We were with the advanced guard of Colonel von Horn’s right wing of the Prussian corps, together with Colonel von Tresckow’s Dragoner-Regiment Nr 1. At dawn on 15 October, I noticed that the Russians had withdrawn; we advanced to the customs post at Tomoschna,11 where there was a large sugar refinery.

There followed a clash with the Russians, in which Captain Ledaskowsky’s Polish half horse artillery battery12 caught them wading across the shallow River Duena in a hail of canister and caused them heavy casualties.

During this action, we could see the three fine, tall towers of Riga before us... Despite the cold wet weather, the bivouacs in the heavy timbers of the sugar beet stores were warm and there was plenty to eat.

On 17 October the Prussians were involved in another clash with the Russians - including the Grodnow Hussars and a regiment of regular Cossacks - around a brickworks, just outside Riga. The Prussians lost six men killed and 18 wounded, but took 70 prisoners. The quality of the Russian musketry again seems to have been as low as that of their artillery. Next day the Prussians fell back to Eckau, where they stayed, peacefully, until 23 October.

Hartwich tells us of a dramatic drop in temperature on the 21st of the month, with heavy snowfall. Next day:

We were very pleased to be issued with fur coats. Those for the men were second hand items and were not very inviting; the dusty miller’s old coat stood in the ranks next to the blackened item worn by the blacksmith and the tar-worker - but each one was a blessing. We officers each received a new, sheepskin coat, complete with a large hood, which fitted over the shako. The men wore their bandoliers over their coats; we officers wore our waist sashes over ours.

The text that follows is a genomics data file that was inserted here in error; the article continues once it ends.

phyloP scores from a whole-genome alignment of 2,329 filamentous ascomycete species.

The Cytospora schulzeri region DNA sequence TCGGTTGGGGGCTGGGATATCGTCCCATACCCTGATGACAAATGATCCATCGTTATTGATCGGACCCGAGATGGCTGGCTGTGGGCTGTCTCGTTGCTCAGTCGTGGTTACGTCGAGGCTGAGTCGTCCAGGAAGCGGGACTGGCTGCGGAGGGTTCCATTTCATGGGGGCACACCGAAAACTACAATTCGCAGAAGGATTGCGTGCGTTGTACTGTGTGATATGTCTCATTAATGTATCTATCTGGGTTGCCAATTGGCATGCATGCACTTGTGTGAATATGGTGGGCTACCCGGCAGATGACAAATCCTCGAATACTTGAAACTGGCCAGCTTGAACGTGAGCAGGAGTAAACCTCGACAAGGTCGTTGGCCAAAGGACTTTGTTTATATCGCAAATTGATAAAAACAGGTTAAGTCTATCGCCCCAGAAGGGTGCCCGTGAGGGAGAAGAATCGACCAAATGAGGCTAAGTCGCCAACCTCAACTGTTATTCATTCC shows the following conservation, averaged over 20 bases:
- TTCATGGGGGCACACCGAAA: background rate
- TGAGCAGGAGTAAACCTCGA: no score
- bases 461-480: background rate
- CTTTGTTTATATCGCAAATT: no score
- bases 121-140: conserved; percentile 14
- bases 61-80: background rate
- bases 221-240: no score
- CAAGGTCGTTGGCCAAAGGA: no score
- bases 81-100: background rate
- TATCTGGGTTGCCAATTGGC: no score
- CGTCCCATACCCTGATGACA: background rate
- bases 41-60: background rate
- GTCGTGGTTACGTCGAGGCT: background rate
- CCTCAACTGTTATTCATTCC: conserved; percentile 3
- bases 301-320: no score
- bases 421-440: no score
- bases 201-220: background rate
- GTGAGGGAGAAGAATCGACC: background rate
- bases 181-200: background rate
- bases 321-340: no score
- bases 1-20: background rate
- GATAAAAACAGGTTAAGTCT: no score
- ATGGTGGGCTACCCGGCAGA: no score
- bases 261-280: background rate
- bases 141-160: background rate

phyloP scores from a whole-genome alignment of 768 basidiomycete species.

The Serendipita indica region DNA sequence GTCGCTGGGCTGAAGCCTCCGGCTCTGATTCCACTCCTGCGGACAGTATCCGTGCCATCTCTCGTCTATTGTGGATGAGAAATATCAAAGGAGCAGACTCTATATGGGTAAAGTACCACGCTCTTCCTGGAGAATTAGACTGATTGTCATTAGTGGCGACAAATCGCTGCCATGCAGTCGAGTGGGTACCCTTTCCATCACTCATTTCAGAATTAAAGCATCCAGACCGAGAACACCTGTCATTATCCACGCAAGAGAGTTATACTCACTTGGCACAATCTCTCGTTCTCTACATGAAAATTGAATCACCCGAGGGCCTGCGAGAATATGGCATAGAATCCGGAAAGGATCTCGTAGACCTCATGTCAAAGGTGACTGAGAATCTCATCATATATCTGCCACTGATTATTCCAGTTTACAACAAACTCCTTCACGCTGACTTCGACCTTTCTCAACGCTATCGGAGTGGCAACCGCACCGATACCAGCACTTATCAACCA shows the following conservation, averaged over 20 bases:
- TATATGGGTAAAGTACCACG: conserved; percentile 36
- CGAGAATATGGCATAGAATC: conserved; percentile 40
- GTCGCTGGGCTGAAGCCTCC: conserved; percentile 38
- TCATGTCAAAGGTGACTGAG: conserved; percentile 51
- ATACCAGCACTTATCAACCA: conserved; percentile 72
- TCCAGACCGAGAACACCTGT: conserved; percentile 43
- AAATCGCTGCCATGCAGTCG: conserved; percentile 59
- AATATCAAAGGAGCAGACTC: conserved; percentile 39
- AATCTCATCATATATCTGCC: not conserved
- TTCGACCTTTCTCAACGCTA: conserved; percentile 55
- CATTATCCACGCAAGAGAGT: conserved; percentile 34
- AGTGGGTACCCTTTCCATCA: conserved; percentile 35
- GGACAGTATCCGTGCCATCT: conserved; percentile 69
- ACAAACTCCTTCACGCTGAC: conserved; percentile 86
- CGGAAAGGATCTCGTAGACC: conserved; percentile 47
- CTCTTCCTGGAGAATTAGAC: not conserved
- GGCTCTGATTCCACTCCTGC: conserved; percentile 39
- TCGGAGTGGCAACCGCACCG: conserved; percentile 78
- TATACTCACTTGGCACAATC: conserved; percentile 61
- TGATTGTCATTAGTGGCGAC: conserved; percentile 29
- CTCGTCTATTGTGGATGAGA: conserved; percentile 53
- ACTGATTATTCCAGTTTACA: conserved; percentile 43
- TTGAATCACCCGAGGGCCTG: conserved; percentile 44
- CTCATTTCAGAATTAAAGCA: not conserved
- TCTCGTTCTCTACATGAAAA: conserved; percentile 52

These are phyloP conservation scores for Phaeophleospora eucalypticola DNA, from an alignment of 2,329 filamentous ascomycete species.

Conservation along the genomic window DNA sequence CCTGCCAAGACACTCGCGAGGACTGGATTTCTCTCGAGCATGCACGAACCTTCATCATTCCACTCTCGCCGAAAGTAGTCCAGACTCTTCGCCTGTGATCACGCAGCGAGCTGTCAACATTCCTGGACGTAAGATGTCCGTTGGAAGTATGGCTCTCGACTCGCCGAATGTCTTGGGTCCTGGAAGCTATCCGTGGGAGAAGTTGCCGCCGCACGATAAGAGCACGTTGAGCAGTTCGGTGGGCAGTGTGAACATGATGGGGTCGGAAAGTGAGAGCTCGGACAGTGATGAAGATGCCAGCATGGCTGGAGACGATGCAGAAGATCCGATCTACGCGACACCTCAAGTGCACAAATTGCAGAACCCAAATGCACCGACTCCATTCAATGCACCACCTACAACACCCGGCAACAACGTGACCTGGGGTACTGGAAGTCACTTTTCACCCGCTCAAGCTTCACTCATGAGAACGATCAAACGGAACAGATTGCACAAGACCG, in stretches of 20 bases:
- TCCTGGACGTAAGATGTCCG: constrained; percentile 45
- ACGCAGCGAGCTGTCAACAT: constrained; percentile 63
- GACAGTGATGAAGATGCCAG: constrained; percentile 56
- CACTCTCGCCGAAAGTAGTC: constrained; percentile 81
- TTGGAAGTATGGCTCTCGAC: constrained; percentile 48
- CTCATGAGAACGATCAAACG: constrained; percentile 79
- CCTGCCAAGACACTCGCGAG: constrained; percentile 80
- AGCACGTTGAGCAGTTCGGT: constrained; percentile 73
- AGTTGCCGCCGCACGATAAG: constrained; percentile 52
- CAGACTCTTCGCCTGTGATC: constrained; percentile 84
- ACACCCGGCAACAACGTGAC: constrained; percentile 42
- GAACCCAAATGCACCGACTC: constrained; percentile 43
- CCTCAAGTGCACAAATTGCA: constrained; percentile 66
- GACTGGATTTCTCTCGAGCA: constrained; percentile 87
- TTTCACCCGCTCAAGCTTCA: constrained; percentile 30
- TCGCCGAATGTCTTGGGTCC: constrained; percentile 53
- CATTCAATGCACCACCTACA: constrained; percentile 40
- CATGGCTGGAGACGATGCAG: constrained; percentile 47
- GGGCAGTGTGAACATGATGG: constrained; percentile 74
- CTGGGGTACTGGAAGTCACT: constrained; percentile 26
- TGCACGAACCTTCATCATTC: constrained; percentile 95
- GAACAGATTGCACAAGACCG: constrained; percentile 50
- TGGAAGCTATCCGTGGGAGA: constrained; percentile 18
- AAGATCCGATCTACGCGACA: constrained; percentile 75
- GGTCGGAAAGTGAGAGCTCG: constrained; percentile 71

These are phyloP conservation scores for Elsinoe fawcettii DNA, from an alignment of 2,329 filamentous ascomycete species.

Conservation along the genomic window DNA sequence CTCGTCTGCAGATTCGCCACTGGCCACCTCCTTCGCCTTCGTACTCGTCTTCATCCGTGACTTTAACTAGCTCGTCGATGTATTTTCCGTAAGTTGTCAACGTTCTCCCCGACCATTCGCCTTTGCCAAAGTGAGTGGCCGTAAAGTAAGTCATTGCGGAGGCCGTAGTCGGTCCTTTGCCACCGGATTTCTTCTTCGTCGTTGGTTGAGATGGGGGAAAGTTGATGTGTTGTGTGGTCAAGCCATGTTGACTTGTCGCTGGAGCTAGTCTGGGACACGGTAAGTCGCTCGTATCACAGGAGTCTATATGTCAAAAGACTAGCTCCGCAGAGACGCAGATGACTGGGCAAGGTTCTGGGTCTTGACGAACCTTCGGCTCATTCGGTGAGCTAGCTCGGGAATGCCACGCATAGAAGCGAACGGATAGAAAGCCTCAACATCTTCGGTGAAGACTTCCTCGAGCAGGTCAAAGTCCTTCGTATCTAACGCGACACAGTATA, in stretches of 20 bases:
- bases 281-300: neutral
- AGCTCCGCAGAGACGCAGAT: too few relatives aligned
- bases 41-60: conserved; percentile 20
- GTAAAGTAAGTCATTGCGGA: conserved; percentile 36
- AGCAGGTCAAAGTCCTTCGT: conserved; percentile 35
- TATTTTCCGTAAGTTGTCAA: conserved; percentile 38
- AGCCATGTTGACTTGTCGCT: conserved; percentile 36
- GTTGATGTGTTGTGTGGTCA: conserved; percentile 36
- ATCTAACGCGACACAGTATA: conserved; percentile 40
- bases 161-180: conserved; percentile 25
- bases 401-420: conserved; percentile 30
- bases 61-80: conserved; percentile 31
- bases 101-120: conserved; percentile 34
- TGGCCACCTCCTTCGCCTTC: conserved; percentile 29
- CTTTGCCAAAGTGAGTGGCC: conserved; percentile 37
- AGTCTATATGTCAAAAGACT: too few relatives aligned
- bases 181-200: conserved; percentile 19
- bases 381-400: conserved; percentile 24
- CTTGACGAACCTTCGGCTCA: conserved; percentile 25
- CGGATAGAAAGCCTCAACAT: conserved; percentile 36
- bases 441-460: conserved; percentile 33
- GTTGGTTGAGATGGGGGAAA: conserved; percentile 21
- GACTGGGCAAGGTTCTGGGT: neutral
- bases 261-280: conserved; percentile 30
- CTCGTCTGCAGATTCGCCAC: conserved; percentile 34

On 22 October, we took post about Eckau... There were two companies of French sappers at the castle, and on the other side of the sunken road to Mitau were two battalions of Polish troops and a Westphalian battalion.13

Next day - a Sunday - the Prussians had just finished church service in Eckau, when the alarm was beaten; but nothing transpired. Another skirmish took place on 29 October. It was at this point that the joyous news of Gouvion Saint-Cyr’s victory over Wittgenstein in the 2nd Battle of Polotzk was received. The bulletin claimed 8,000 Russians captured; in fact, the contest was, at best, a draw and the allies were soon forced to evacuate Polotzk.

On 12 November we officers were called to Eckau castle to greet General Bachelu.14 When I got there, Colonel von Horn asked me if I spoke French; I answered that I did... On 13 November Colonel von Hünerbein tested me in French, then took me to General Bachelu and introduced me to him as the Prussian ADC to Corps HQ. The general was most friendly and at once gave me some French orders to translate. Colonel von Horn gave me a horse - taken from a Cossack - and saddlery and I was allocated quarters in the attic of the castle.



More contraband.


The Russian horsewhip.


1st Silesian Hussars.


Albert-Louis Taviel was Chief of the Artillery, X Corps; Darencay was not a French general, according to Six.


Steinheil’s Finland Corps would later move south east to join Wittgenstein in the second battle of Polotzk.


The 1st Silesian Hussars.


2nd Silesian Hussars.


The Smolensk regiment had yellow facings; it may have been the Finland or Mitau Regiments; the Irkutsk and Siberian regiments, which also had white facings, were with Barclay’s 1st Army.


7th Division.


Exactly how this discrimination was justified would be of interest.


On the River Keckau.


1st Company, 1st Polish Horse Artillery Regiment, 7th Division.


7th Division.


Commanding 3rd Brigade, 7th Division.

If you find an error please notify us in the comments. Thank you!